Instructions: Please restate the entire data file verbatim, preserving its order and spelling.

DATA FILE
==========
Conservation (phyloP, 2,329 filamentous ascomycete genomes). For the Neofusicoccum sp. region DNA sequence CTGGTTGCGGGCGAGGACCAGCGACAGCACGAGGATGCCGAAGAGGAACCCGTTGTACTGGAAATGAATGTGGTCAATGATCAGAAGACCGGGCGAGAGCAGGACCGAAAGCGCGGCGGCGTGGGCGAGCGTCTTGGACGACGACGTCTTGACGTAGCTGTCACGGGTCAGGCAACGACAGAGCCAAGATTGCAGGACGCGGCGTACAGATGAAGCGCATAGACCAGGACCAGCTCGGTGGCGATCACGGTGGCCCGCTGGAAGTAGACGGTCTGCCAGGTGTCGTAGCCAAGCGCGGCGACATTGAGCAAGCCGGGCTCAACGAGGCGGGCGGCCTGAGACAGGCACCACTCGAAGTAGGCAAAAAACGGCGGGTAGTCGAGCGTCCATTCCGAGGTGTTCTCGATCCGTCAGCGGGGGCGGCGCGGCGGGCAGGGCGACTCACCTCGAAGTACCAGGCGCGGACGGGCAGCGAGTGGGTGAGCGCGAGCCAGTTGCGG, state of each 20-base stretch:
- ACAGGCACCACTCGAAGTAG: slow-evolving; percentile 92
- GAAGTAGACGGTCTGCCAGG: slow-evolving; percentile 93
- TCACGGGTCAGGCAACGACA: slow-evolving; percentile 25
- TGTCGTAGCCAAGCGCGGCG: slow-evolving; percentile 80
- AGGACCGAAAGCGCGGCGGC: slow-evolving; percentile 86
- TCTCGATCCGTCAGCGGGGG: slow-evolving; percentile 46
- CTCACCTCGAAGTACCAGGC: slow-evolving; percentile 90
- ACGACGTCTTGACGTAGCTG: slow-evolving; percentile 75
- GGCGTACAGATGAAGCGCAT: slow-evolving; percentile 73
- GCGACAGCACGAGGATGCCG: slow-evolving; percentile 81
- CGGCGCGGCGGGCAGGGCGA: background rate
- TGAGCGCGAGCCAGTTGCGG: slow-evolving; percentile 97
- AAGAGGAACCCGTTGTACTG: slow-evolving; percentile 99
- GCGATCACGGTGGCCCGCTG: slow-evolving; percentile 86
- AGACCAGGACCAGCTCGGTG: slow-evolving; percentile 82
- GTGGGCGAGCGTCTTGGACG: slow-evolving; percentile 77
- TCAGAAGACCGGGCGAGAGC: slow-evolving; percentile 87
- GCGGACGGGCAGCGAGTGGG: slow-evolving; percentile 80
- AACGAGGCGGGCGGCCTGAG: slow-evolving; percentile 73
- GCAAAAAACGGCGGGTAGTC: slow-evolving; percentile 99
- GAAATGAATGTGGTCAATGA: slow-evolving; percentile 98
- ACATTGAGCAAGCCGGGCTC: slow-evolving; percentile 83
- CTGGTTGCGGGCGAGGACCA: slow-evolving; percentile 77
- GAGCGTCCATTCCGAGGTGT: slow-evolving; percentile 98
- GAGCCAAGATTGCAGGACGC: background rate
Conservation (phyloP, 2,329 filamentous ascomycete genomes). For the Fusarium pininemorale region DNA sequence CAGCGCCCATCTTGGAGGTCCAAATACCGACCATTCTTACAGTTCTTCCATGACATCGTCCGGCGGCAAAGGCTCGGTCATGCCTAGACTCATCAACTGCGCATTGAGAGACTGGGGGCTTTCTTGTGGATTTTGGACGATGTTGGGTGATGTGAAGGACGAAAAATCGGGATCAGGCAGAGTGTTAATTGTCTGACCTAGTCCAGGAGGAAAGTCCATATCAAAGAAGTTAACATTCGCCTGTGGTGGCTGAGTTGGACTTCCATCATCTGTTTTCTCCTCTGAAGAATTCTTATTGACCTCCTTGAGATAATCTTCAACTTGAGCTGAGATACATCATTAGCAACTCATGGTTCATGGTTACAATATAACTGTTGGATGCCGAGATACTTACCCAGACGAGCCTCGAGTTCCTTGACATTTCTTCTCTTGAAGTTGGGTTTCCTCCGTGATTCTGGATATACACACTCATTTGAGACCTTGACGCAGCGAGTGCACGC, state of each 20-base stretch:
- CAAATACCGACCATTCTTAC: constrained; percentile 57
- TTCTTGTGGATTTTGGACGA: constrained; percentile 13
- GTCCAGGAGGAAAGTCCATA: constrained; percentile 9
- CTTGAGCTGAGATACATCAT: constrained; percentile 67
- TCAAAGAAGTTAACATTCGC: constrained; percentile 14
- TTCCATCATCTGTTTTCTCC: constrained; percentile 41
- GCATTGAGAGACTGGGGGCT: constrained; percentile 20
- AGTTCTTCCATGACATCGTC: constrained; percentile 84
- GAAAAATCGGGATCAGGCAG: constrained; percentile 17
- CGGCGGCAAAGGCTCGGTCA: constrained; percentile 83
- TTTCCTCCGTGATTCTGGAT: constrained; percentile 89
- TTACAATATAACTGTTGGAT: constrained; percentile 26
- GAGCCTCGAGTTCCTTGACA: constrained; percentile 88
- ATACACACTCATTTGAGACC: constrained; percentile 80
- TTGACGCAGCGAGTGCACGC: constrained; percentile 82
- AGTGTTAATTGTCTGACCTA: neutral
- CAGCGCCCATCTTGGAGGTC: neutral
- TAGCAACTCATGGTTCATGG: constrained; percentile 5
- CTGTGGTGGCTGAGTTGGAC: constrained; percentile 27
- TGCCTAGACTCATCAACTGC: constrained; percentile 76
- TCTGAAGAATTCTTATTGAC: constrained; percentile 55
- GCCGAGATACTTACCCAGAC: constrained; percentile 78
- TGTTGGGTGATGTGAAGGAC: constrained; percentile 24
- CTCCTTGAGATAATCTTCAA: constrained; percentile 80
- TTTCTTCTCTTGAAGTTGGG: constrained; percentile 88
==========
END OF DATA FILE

Conservation (phyloP, 2,329 filamentous ascomycete genomes). For the Neofusicoccum sp. region DNA sequence CTGGTTGCGGGCGAGGACCAGCGACAGCACGAGGATGCCGAAGAGGAACCCGTTGTACTGGAAATGAATGTGGTCAATGATCAGAAGACCGGGCGAGAGCAGGACCGAAAGCGCGGCGGCGTGGGCGAGCGTCTTGGACGACGACGTCTTGACGTAGCTGTCACGGGTCAGGCAACGACAGAGCCAAGATTGCAGGACGCGGCGTACAGATGAAGCGCATAGACCAGGACCAGCTCGGTGGCGATCACGGTGGCCCGCTGGAAGTAGACGGTCTGCCAGGTGTCGTAGCCAAGCGCGGCGACATTGAGCAAGCCGGGCTCAACGAGGCGGGCGGCCTGAGACAGGCACCACTCGAAGTAGGCAAAAAACGGCGGGTAGTCGAGCGTCCATTCCGAGGTGTTCTCGATCCGTCAGCGGGGGCGGCGCGGCGGGCAGGGCGACTCACCTCGAAGTACCAGGCGCGGACGGGCAGCGAGTGGGTGAGCGCGAGCCAGTTGCGG, state of each 20-base stretch:
- ACAGGCACCACTCGAAGTAG: slow-evolving; percentile 92
- GAAGTAGACGGTCTGCCAGG: slow-evolving; percentile 93
- TCACGGGTCAGGCAACGACA: slow-evolving; percentile 25
- TGTCGTAGCCAAGCGCGGCG: slow-evolving; percentile 80
- AGGACCGAAAGCGCGGCGGC: slow-evolving; percentile 86
- TCTCGATCCGTCAGCGGGGG: slow-evolving; percentile 46
- CTCACCTCGAAGTACCAGGC: slow-evolving; percentile 90
- ACGACGTCTTGACGTAGCTG: slow-evolving; percentile 75
- GGCGTACAGATGAAGCGCAT: slow-evolving; percentile 73
- GCGACAGCACGAGGATGCCG: slow-evolving; percentile 81
- CGGCGCGGCGGGCAGGGCGA: background rate
- TGAGCGCGAGCCAGTTGCGG: slow-evolving; percentile 97
- AAGAGGAACCCGTTGTACTG: slow-evolving; percentile 99
- GCGATCACGGTGGCCCGCTG: slow-evolving; percentile 86
- AGACCAGGACCAGCTCGGTG: slow-evolving; percentile 82
- GTGGGCGAGCGTCTTGGACG: slow-evolving; percentile 77
- TCAGAAGACCGGGCGAGAGC: slow-evolving; percentile 87
- GCGGACGGGCAGCGAGTGGG: slow-evolving; percentile 80
- AACGAGGCGGGCGGCCTGAG: slow-evolving; percentile 73
- GCAAAAAACGGCGGGTAGTC: slow-evolving; percentile 99
- GAAATGAATGTGGTCAATGA: slow-evolving; percentile 98
- ACATTGAGCAAGCCGGGCTC: slow-evolving; percentile 83
- CTGGTTGCGGGCGAGGACCA: slow-evolving; percentile 77
- GAGCGTCCATTCCGAGGTGT: slow-evolving; percentile 98
- GAGCCAAGATTGCAGGACGC: background rate
Conservation (phyloP, 2,329 filamentous ascomycete genomes). For the Fusarium pininemorale region DNA sequence CAGCGCCCATCTTGGAGGTCCAAATACCGACCATTCTTACAGTTCTTCCATGACATCGTCCGGCGGCAAAGGCTCGGTCATGCCTAGACTCATCAACTGCGCATTGAGAGACTGGGGGCTTTCTTGTGGATTTTGGACGATGTTGGGTGATGTGAAGGACGAAAAATCGGGATCAGGCAGAGTGTTAATTGTCTGACCTAGTCCAGGAGGAAAGTCCATATCAAAGAAGTTAACATTCGCCTGTGGTGGCTGAGTTGGACTTCCATCATCTGTTTTCTCCTCTGAAGAATTCTTATTGACCTCCTTGAGATAATCTTCAACTTGAGCTGAGATACATCATTAGCAACTCATGGTTCATGGTTACAATATAACTGTTGGATGCCGAGATACTTACCCAGACGAGCCTCGAGTTCCTTGACATTTCTTCTCTTGAAGTTGGGTTTCCTCCGTGATTCTGGATATACACACTCATTTGAGACCTTGACGCAGCGAGTGCACGC, state of each 20-base stretch:
- CAAATACCGACCATTCTTAC: constrained; percentile 57
- TTCTTGTGGATTTTGGACGA: constrained; percentile 13
- GTCCAGGAGGAAAGTCCATA: constrained; percentile 9
- CTTGAGCTGAGATACATCAT: constrained; percentile 67
- TCAAAGAAGTTAACATTCGC: constrained; percentile 14
- TTCCATCATCTGTTTTCTCC: constrained; percentile 41
- GCATTGAGAGACTGGGGGCT: constrained; percentile 20
- AGTTCTTCCATGACATCGTC: constrained; percentile 84
- GAAAAATCGGGATCAGGCAG: constrained; percentile 17
- CGGCGGCAAAGGCTCGGTCA: constrained; percentile 83
- TTTCCTCCGTGATTCTGGAT: constrained; percentile 89
- TTACAATATAACTGTTGGAT: constrained; percentile 26
- GAGCCTCGAGTTCCTTGACA: constrained; percentile 88
- ATACACACTCATTTGAGACC: constrained; percentile 80
- TTGACGCAGCGAGTGCACGC: constrained; percentile 82
- AGTGTTAATTGTCTGACCTA: neutral
- CAGCGCCCATCTTGGAGGTC: neutral
- TAGCAACTCATGGTTCATGG: constrained; percentile 5
- CTGTGGTGGCTGAGTTGGAC: constrained; percentile 27
- TGCCTAGACTCATCAACTGC: constrained; percentile 76
- TCTGAAGAATTCTTATTGAC: constrained; percentile 55
- GCCGAGATACTTACCCAGAC: constrained; percentile 78
- TGTTGGGTGATGTGAAGGAC: constrained; percentile 24
- CTCCTTGAGATAATCTTCAA: constrained; percentile 80
- TTTCTTCTCTTGAAGTTGGG: constrained; percentile 88